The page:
I have written elsewhere about the problem of using terms like authentic, true, and genuine to describe a transsexual’s new self because such terminology casts his/her former self as fake or false. I am, as you probably realize, very interested in keeping all of the good parts of my persona that I have developed over my male life and carrying through into my new female life.

However, I’m not against the word “authentic” at all. You might say I’m very interesting in retaining authenticity, and my use of the word seems perfectly aligned with my goals because it suggests a continuous personality, one that is committed to fine-tuning, self-improvement, and generally being authentic to its nature.

I have been focused on the adjective “authentic” for the past 6 months, but I suddenly find a new word, “legitimate,” has crept into my consciousness and I would like to take this little essay to distinguish between the two terms because I think they tie up some concepts that I have been grappling with in earlier essays.

Authentic
First, let’s look at authentic.

au·then·tic [aw-then-tik]: not false or copied; genuine; real:
In terms of synonyms, authentic, genuine, real, veritable share the sense of actuality and lack of falsehood or misrepresentation.

From the Greek, autos “self” + hentes “doer, being,” we get the word authentes , or “one acting on one’s own authority,” thus rooting the action firmly within the doer and not with the rest of the world. One who is authentic is being true to herself and is accepting responsibility for that truth about herself. As we move towards being more authentic, then, we are communicating to ourselves (and perhaps others) an effort to align our bodies, actions, dress, and other things with our own sense of self. As Polonius says to Laertes in Hamlet, “to thine own self be true,/And it must follow, as the night the day,/Thou cans’t not be false to any man.”

In previous essays, I have argued that self acceptance makes up only about 50% of transsexual transition, with re-forming one’s social ties comprising the other 50%. I like the term “authentic” and the action of trying to become more authentic as this personal journey to one’s self.

Legitimate

The second part involves legitimacy, I believe, and here’s why. If authenticity is all about the self, even having “self” as a Greek root of the word, then legitimacy is all about the rest of the world because of the root leg-, meaning legal (think “legal” and “legislation” for such words).

le·git·i·mate [adj., n. li-jit-uh-mit; v. li-jit-uh-meyt]

1.according to law; lawful: the property’s legitimate owner.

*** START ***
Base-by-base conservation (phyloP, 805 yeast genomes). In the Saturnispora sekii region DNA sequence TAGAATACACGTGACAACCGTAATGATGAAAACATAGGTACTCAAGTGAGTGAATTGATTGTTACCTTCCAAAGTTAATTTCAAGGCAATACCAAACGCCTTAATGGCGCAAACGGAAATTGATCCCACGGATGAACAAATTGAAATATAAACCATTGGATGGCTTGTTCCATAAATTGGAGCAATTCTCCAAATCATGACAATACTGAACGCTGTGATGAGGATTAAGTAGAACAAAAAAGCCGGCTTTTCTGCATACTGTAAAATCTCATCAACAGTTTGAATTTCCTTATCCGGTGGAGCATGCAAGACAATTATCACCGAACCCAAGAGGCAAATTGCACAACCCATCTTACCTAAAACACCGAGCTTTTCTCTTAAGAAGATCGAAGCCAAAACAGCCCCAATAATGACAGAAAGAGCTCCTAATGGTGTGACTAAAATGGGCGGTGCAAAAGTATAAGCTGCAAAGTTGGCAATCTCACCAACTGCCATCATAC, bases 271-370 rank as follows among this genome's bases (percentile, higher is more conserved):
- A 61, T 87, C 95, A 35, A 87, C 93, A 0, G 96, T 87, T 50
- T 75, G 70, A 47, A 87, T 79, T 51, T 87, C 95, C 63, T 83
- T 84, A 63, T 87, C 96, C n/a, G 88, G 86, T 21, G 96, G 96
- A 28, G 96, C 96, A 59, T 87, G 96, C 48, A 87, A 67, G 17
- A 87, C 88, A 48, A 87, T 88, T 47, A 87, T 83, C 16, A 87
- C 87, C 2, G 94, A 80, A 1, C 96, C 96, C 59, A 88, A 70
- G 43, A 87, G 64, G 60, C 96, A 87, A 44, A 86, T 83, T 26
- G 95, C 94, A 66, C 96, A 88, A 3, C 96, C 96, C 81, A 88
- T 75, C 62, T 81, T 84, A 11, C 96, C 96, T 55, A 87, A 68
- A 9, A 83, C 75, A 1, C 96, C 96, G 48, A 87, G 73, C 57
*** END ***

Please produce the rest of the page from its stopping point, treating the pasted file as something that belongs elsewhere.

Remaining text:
2.in accordance with established rules, principles, or standards.
—Synonyms 1. legal, licit, sanctioned, valid.

Why look at law, you ask? We’re not talking about laws that congress or city council passes, but rather any set of rules that are created and reinforced. And what’s important about this concept isn’t the law-making process (which queer studies would identify as heteronormativity or perhaps rigid gender binaries), but rather the idea that your legitimacy does not come from within, but must be conferred upon you by others, the keepers and enforcers of these rules and norms.

You may recall a discussion Mary Jo and I had with Sherry Gladstone and John Oleander back in November when we were in Greece for a conference. I had asked Sherry what was required to change one’s identity (she had just finished a graduate class on racial identity), and she said “loyalty.” In my blog post where I tried to process this concept, I took “loyalty” to be equivalent to “commitment.” But having started thinking about legitimacy, I instantly realized that “legitimate” and “loyal” have the same roots that tie both concepts to law:

[Loyal: French, from Old French leial, loial, from Latin lēgālis, legal, from lēx, lēg-, law; see leg- in Indo-European roots.]

My understanding of “loyal,” however, was fairly accurate in that blog post because it involved the transitioner agreeing to adhere to the norms of the desired group, making an argument, in effect, to be allowed into that group eventually, or to be made legitimate by virtue of having followed established rules, principles and standards of that group. I noted that it’s still up to the desired group to confer legitimacy upon the requester, and that power that’s held by others would comprise the other part of a successful transition, something I also wrote about in “Minimalist Sex Change.”

The rules and norms that are most evident in a sex-change would be those around the categories of “woman,” “man,” “feminine,” and “masculine,” since sex and gender are getting changed in a transsexual transition. And I’m aware that I will be asking for legitimacy from society to become a woman by virtue of adhering to the generally accepted norms of “woman” and “feminine.” That request produces plenty of anxiety on its own because a request to belong always implies the possibility of rejection, doesn’t it?

However, I think there are other requests that I’m becoming aware of, and I write about those categories and the difficulties in requesting membership in those groups in the next blog post.

See also: “Valid” and “Authority